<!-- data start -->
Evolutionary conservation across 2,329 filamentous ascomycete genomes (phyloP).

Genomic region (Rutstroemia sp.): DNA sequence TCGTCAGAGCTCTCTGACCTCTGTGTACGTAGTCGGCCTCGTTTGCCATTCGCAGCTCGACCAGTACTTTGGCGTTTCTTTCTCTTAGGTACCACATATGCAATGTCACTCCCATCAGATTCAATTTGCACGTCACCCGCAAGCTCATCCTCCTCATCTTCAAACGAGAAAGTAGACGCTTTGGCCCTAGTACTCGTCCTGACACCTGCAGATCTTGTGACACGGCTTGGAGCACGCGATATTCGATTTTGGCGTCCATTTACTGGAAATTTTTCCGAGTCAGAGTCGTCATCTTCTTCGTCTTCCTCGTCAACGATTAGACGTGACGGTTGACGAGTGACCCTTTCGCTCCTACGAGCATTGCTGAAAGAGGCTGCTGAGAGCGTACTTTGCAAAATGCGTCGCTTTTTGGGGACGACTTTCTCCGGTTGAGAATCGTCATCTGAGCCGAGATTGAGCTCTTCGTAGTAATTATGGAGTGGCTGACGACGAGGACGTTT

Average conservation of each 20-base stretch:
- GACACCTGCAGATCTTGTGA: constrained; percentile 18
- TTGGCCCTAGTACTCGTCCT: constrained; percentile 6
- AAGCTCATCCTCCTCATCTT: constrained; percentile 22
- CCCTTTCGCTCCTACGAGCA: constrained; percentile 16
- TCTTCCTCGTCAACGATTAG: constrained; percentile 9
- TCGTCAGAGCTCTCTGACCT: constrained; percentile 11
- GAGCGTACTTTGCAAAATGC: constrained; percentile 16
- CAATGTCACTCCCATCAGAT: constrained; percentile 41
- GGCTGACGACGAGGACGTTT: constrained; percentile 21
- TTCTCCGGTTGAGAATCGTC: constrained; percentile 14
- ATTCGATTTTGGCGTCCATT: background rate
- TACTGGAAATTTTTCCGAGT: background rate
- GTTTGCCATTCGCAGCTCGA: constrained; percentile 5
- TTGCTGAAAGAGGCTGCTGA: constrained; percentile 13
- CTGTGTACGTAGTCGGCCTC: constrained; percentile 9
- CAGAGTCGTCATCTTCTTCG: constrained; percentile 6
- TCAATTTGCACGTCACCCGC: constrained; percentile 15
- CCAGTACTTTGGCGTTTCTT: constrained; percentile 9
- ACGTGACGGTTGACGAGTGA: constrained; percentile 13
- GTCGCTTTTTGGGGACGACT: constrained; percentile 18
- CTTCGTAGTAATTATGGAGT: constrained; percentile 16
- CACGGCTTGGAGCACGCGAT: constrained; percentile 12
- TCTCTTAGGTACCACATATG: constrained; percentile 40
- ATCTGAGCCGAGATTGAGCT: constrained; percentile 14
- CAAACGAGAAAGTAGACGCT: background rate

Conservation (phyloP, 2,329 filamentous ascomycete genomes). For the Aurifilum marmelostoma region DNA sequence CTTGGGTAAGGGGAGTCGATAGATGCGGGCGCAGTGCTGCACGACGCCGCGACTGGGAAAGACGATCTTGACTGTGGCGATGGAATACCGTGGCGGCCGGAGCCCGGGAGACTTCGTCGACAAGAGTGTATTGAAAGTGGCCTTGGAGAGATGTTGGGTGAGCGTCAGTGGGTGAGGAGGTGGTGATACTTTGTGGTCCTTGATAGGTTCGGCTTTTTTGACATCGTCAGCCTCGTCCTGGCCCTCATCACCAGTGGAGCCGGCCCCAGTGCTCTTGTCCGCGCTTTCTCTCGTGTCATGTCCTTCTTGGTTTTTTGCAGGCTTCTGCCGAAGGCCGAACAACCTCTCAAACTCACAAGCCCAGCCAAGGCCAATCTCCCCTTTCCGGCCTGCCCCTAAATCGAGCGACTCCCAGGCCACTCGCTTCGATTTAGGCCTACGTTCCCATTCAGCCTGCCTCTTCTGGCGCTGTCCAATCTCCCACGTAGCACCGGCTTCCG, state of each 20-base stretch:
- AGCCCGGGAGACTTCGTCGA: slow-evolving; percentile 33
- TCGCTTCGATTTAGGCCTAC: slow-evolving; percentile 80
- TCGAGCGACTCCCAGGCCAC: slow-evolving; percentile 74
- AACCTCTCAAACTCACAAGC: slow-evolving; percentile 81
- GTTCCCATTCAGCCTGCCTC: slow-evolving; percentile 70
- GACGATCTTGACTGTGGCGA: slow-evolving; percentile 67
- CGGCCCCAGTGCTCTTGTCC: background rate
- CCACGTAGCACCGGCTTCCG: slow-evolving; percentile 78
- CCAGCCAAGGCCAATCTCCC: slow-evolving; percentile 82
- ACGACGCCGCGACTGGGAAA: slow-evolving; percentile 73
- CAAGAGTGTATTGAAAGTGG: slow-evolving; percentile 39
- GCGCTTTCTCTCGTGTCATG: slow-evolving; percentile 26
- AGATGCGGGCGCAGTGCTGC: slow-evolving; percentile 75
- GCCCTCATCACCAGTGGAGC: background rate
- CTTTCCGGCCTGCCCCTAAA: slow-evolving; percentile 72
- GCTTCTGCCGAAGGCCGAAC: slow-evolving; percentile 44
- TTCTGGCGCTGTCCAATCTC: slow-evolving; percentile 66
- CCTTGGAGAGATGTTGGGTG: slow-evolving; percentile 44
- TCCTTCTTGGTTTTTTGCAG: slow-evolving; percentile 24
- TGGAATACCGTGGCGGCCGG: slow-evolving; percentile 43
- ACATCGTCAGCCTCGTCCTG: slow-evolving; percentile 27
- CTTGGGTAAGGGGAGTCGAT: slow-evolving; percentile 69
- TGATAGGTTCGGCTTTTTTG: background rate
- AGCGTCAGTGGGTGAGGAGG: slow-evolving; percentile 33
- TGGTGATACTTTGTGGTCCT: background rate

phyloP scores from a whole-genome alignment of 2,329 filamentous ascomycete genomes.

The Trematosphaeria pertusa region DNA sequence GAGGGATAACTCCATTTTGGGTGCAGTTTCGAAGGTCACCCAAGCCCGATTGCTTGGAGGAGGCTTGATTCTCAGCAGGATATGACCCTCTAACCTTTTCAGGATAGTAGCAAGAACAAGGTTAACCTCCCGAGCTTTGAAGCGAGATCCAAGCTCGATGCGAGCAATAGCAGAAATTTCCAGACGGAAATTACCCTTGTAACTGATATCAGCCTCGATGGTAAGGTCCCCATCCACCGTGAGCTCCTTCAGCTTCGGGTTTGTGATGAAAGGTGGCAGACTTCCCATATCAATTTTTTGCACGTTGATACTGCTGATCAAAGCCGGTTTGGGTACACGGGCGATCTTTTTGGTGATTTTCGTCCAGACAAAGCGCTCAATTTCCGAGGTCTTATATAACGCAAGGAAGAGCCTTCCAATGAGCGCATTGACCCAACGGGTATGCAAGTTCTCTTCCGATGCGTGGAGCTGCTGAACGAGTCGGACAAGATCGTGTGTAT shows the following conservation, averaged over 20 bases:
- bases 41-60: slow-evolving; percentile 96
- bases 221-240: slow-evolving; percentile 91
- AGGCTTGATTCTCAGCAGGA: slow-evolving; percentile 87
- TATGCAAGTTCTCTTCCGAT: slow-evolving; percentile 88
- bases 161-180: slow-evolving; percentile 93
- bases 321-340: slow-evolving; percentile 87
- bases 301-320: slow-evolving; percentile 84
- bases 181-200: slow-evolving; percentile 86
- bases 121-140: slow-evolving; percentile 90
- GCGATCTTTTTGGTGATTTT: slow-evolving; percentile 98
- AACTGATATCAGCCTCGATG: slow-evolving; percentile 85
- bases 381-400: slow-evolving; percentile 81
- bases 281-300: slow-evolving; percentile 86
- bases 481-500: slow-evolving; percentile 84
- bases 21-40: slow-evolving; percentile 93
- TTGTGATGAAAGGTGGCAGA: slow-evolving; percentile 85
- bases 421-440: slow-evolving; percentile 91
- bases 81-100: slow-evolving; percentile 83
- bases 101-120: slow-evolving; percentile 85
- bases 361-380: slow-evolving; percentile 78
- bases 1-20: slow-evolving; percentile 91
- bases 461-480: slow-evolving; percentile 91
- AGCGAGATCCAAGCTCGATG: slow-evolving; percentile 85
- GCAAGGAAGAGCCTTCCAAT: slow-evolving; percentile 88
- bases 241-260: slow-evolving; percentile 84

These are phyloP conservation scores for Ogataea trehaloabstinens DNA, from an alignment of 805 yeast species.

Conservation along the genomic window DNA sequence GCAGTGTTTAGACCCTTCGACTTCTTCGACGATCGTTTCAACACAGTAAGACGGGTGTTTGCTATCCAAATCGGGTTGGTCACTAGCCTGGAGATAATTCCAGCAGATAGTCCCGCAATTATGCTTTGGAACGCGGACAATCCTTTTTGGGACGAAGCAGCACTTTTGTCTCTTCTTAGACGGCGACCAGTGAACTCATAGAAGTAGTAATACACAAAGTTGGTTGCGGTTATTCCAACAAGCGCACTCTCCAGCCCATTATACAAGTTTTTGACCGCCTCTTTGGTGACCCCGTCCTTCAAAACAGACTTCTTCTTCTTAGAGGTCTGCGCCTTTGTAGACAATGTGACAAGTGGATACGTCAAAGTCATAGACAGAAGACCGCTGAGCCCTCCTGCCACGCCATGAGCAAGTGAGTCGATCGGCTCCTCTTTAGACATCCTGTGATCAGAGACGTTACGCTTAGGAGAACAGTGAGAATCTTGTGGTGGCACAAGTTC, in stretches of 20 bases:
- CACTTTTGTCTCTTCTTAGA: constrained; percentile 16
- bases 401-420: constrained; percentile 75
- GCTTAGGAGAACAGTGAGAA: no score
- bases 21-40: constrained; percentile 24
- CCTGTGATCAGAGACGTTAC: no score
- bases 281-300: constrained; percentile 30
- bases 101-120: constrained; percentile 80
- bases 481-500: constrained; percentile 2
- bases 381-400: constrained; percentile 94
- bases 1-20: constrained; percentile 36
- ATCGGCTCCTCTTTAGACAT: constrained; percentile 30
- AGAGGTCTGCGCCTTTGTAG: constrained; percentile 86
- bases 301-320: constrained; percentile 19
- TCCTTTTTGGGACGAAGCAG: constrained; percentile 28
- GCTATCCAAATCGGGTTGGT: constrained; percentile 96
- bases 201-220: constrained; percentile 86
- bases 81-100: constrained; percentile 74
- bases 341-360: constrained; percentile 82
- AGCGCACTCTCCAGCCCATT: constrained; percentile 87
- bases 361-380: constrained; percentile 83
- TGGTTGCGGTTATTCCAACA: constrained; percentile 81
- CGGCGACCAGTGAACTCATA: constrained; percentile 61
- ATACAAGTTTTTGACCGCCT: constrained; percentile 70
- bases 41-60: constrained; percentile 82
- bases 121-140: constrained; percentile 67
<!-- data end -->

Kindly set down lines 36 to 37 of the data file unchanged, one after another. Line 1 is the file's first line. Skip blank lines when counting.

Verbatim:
- CGGCCCCAGTGCTCTTGTCC: background rate
- CCACGTAGCACCGGCTTCCG: slow-evolving; percentile 78